Salman Rushdie attacker 'surprised' the author survived
The man charged with stabbing Salman Rushdie on a lecture stage in western New York said in an interview that he was surprised to learn the accomplished author had survived the attack.
Speaking to the New York Post from jail, Hadi Matar said he decided to see Rushdie at the Chautauqua Institution after he saw a tweet last winter about the writer's planned appearance.
"I don't like the person. I don't think he's a very good person," Matar told the newspaper. "He's someone who attacked Islam. He attacked their beliefs, the belief systems."
Matar, 24, said he considered late Iranian leader Ayatollah Ruhollah Khomeini "a great person" but wouldn't say whether he was following a fatwa, or edict, issued by Khomeini in Iran in 1989 that called for Rushdie's death after the author published "The Satanic Verses."
Iran has denied involvement in the attack. Matar, who lives in Fairview, New Jersey, said he hadn't had any contact with Iran's Revolutionary Guard. He told the Post he had only read "a couple pages" of "The Satanic Verses."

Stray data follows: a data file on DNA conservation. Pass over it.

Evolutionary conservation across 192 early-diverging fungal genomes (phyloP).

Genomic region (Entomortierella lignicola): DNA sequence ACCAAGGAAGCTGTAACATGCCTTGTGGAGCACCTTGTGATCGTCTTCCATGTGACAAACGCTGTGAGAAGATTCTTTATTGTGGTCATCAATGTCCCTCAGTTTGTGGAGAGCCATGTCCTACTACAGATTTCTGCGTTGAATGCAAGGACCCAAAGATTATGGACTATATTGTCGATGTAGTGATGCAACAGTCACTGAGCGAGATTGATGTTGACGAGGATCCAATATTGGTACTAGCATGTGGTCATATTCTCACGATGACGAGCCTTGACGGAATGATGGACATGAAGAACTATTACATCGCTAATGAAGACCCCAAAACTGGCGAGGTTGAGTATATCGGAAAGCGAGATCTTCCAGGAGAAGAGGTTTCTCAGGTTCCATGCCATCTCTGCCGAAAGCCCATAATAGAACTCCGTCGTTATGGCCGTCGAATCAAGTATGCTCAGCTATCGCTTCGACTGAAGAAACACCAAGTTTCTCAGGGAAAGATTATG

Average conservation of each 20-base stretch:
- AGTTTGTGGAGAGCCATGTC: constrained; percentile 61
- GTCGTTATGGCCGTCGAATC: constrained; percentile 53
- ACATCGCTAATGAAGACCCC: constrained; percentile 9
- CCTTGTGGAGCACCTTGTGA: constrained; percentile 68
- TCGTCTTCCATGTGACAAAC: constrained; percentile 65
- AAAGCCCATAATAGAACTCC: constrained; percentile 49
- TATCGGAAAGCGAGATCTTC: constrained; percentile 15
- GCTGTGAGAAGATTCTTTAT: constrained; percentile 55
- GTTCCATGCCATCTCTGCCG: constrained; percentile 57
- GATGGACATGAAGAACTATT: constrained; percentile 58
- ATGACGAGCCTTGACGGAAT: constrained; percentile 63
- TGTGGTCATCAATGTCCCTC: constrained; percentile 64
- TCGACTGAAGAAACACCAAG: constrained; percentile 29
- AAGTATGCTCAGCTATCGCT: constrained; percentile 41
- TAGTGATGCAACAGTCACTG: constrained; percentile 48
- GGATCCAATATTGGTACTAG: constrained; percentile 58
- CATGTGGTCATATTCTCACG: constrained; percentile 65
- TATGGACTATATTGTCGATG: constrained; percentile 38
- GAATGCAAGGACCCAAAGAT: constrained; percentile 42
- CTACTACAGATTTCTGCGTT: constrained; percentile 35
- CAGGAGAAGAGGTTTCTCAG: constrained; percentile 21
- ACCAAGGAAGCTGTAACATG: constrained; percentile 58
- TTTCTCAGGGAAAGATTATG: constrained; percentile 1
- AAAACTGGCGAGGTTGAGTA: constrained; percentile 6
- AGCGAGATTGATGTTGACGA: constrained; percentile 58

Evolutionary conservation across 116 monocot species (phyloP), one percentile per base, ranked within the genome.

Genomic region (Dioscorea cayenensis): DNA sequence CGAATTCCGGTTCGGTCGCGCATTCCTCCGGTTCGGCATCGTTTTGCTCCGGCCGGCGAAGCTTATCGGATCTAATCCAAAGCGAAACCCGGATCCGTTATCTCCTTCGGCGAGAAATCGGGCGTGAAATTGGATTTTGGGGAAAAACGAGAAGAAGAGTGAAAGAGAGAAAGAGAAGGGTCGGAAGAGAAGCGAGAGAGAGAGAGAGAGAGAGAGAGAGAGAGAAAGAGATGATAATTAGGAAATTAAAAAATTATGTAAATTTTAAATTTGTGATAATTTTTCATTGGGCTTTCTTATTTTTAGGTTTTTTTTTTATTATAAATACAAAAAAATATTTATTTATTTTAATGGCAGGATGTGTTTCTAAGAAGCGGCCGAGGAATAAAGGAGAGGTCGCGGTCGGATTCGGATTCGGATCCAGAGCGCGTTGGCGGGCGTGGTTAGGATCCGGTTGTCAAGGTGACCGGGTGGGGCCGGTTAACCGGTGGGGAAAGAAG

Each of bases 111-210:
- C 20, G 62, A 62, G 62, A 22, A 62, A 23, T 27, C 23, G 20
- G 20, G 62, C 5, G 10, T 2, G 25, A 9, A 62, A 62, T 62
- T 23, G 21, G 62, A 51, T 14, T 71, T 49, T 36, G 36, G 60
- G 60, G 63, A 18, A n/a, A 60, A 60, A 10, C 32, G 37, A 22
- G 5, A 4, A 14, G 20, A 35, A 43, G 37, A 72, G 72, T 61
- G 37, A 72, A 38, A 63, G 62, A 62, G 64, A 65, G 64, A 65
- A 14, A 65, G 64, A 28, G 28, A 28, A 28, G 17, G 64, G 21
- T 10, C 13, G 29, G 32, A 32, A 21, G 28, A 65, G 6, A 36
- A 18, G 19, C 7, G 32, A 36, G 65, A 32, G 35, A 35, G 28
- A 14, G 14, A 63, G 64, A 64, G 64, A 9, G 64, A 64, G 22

Rushdie, 75, suffered a damaged liver and severed nerves in an arm and an eye, according to his agent, in the attack Friday. His agent, Andrew Wylie, said his condition has improved and he is on the road to recovery.
Matar, who is charged with attempted murder and assault, told the Post he took a bus to Buffalo the day before the attack and then took a Lyft to Chautauqua, about 40 miles (64 kilometers) away.
He bought a pass to the Chautauqua Institution grounds and then slept in the grass the night before Rushdie's planned talk.
Matar was born in the U.S. but holds dual citizenship in Lebanon, where his parents were born. His mother has told reporters in interviews that Matar came back changed from a visit to see his father in Lebanon in 2018. After that, he became moody and withdrew from his family, she said.